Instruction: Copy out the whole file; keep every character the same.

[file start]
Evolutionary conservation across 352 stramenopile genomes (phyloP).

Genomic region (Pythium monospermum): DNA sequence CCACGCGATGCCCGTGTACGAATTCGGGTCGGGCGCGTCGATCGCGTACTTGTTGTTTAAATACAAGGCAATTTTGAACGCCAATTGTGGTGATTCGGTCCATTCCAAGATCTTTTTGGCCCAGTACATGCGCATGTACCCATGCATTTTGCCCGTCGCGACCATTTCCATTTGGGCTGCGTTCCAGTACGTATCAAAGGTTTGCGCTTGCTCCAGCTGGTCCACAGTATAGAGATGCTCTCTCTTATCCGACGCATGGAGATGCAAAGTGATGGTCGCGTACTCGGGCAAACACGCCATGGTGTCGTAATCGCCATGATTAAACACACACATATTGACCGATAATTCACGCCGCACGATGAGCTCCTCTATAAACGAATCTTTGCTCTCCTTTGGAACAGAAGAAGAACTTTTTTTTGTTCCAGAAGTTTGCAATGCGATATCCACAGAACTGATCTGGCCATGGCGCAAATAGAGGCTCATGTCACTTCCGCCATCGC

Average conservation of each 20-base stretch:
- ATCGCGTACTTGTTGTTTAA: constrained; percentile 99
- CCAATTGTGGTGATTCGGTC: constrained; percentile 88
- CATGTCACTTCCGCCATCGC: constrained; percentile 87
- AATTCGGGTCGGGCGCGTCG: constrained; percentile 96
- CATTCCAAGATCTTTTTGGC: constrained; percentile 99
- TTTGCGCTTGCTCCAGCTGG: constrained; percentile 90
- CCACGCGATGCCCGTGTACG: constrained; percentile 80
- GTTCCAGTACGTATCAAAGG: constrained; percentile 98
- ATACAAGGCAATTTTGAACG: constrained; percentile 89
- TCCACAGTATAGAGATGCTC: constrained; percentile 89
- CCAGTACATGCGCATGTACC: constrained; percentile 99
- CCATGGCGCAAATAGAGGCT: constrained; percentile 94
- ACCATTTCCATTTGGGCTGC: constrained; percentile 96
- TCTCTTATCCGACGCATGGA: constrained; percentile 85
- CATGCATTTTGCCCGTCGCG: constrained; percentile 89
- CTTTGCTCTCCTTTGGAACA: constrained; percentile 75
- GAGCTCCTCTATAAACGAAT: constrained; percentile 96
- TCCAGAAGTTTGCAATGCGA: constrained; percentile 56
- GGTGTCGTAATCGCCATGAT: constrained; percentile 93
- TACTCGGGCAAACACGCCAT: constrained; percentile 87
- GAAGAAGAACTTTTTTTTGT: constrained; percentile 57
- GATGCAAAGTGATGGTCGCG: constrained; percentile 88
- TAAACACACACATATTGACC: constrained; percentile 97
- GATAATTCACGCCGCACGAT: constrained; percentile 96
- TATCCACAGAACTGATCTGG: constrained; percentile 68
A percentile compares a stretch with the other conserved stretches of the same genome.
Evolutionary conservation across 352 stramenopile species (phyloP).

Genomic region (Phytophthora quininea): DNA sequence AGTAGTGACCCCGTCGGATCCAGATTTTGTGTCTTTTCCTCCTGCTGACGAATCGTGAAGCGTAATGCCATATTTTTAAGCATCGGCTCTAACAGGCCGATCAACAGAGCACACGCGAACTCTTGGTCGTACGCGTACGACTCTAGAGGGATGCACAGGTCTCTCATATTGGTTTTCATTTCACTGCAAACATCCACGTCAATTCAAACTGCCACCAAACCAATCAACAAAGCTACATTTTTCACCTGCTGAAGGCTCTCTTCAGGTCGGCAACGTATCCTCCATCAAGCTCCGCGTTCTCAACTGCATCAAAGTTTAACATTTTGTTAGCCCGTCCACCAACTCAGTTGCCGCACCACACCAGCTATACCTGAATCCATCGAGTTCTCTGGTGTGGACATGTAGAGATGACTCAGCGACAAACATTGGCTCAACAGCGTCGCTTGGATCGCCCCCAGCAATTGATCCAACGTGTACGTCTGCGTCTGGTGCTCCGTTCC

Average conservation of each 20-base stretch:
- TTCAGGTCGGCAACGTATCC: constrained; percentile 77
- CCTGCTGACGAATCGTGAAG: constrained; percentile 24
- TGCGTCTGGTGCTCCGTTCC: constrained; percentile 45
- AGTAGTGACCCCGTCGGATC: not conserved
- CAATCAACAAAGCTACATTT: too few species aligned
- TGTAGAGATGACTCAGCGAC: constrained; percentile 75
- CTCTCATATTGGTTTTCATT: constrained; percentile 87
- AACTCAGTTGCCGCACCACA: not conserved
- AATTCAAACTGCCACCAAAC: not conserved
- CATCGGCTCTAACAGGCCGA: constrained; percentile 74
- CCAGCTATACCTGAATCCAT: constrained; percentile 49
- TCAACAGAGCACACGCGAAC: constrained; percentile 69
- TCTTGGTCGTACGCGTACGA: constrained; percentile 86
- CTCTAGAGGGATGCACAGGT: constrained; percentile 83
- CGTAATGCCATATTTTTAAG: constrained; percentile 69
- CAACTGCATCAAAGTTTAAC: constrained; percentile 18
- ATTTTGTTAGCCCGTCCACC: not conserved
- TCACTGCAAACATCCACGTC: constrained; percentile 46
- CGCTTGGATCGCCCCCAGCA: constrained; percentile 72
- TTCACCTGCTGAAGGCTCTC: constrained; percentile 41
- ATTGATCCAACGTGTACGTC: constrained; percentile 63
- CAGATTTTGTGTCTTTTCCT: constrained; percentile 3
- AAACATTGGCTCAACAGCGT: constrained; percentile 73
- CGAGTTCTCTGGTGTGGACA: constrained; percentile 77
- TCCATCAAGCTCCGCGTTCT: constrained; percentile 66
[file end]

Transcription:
Evolutionary conservation across 352 stramenopile genomes (phyloP).

Genomic region (Pythium monospermum): DNA sequence CCACGCGATGCCCGTGTACGAATTCGGGTCGGGCGCGTCGATCGCGTACTTGTTGTTTAAATACAAGGCAATTTTGAACGCCAATTGTGGTGATTCGGTCCATTCCAAGATCTTTTTGGCCCAGTACATGCGCATGTACCCATGCATTTTGCCCGTCGCGACCATTTCCATTTGGGCTGCGTTCCAGTACGTATCAAAGGTTTGCGCTTGCTCCAGCTGGTCCACAGTATAGAGATGCTCTCTCTTATCCGACGCATGGAGATGCAAAGTGATGGTCGCGTACTCGGGCAAACACGCCATGGTGTCGTAATCGCCATGATTAAACACACACATATTGACCGATAATTCACGCCGCACGATGAGCTCCTCTATAAACGAATCTTTGCTCTCCTTTGGAACAGAAGAAGAACTTTTTTTTGTTCCAGAAGTTTGCAATGCGATATCCACAGAACTGATCTGGCCATGGCGCAAATAGAGGCTCATGTCACTTCCGCCATCGC

Average conservation of each 20-base stretch:
- ATCGCGTACTTGTTGTTTAA: constrained; percentile 99
- CCAATTGTGGTGATTCGGTC: constrained; percentile 88
- CATGTCACTTCCGCCATCGC: constrained; percentile 87
- AATTCGGGTCGGGCGCGTCG: constrained; percentile 96
- CATTCCAAGATCTTTTTGGC: constrained; percentile 99
- TTTGCGCTTGCTCCAGCTGG: constrained; percentile 90
- CCACGCGATGCCCGTGTACG: constrained; percentile 80
- GTTCCAGTACGTATCAAAGG: constrained; percentile 98
- ATACAAGGCAATTTTGAACG: constrained; percentile 89
- TCCACAGTATAGAGATGCTC: constrained; percentile 89
- CCAGTACATGCGCATGTACC: constrained; percentile 99
- CCATGGCGCAAATAGAGGCT: constrained; percentile 94
- ACCATTTCCATTTGGGCTGC: constrained; percentile 96
- TCTCTTATCCGACGCATGGA: constrained; percentile 85
- CATGCATTTTGCCCGTCGCG: constrained; percentile 89
- CTTTGCTCTCCTTTGGAACA: constrained; percentile 75
- GAGCTCCTCTATAAACGAAT: constrained; percentile 96
- TCCAGAAGTTTGCAATGCGA: constrained; percentile 56
- GGTGTCGTAATCGCCATGAT: constrained; percentile 93
- TACTCGGGCAAACACGCCAT: constrained; percentile 87
- GAAGAAGAACTTTTTTTTGT: constrained; percentile 57
- GATGCAAAGTGATGGTCGCG: constrained; percentile 88
- TAAACACACACATATTGACC: constrained; percentile 97
- GATAATTCACGCCGCACGAT: constrained; percentile 96
- TATCCACAGAACTGATCTGG: constrained; percentile 68
A percentile compares a stretch with the other conserved stretches of the same genome.
Evolutionary conservation across 352 stramenopile species (phyloP).

Genomic region (Phytophthora quininea): DNA sequence AGTAGTGACCCCGTCGGATCCAGATTTTGTGTCTTTTCCTCCTGCTGACGAATCGTGAAGCGTAATGCCATATTTTTAAGCATCGGCTCTAACAGGCCGATCAACAGAGCACACGCGAACTCTTGGTCGTACGCGTACGACTCTAGAGGGATGCACAGGTCTCTCATATTGGTTTTCATTTCACTGCAAACATCCACGTCAATTCAAACTGCCACCAAACCAATCAACAAAGCTACATTTTTCACCTGCTGAAGGCTCTCTTCAGGTCGGCAACGTATCCTCCATCAAGCTCCGCGTTCTCAACTGCATCAAAGTTTAACATTTTGTTAGCCCGTCCACCAACTCAGTTGCCGCACCACACCAGCTATACCTGAATCCATCGAGTTCTCTGGTGTGGACATGTAGAGATGACTCAGCGACAAACATTGGCTCAACAGCGTCGCTTGGATCGCCCCCAGCAATTGATCCAACGTGTACGTCTGCGTCTGGTGCTCCGTTCC

Average conservation of each 20-base stretch:
- TTCAGGTCGGCAACGTATCC: constrained; percentile 77
- CCTGCTGACGAATCGTGAAG: constrained; percentile 24
- TGCGTCTGGTGCTCCGTTCC: constrained; percentile 45
- AGTAGTGACCCCGTCGGATC: not conserved
- CAATCAACAAAGCTACATTT: too few species aligned
- TGTAGAGATGACTCAGCGAC: constrained; percentile 75
- CTCTCATATTGGTTTTCATT: constrained; percentile 87
- AACTCAGTTGCCGCACCACA: not conserved
- AATTCAAACTGCCACCAAAC: not conserved
- CATCGGCTCTAACAGGCCGA: constrained; percentile 74
- CCAGCTATACCTGAATCCAT: constrained; percentile 49
- TCAACAGAGCACACGCGAAC: constrained; percentile 69
- TCTTGGTCGTACGCGTACGA: constrained; percentile 86
- CTCTAGAGGGATGCACAGGT: constrained; percentile 83
- CGTAATGCCATATTTTTAAG: constrained; percentile 69
- CAACTGCATCAAAGTTTAAC: constrained; percentile 18
- ATTTTGTTAGCCCGTCCACC: not conserved
- TCACTGCAAACATCCACGTC: constrained; percentile 46
- CGCTTGGATCGCCCCCAGCA: constrained; percentile 72
- TTCACCTGCTGAAGGCTCTC: constrained; percentile 41
- ATTGATCCAACGTGTACGTC: constrained; percentile 63
- CAGATTTTGTGTCTTTTCCT: constrained; percentile 3
- AAACATTGGCTCAACAGCGT: constrained; percentile 73
- CGAGTTCTCTGGTGTGGACA: constrained; percentile 77
- TCCATCAAGCTCCGCGTTCT: constrained; percentile 66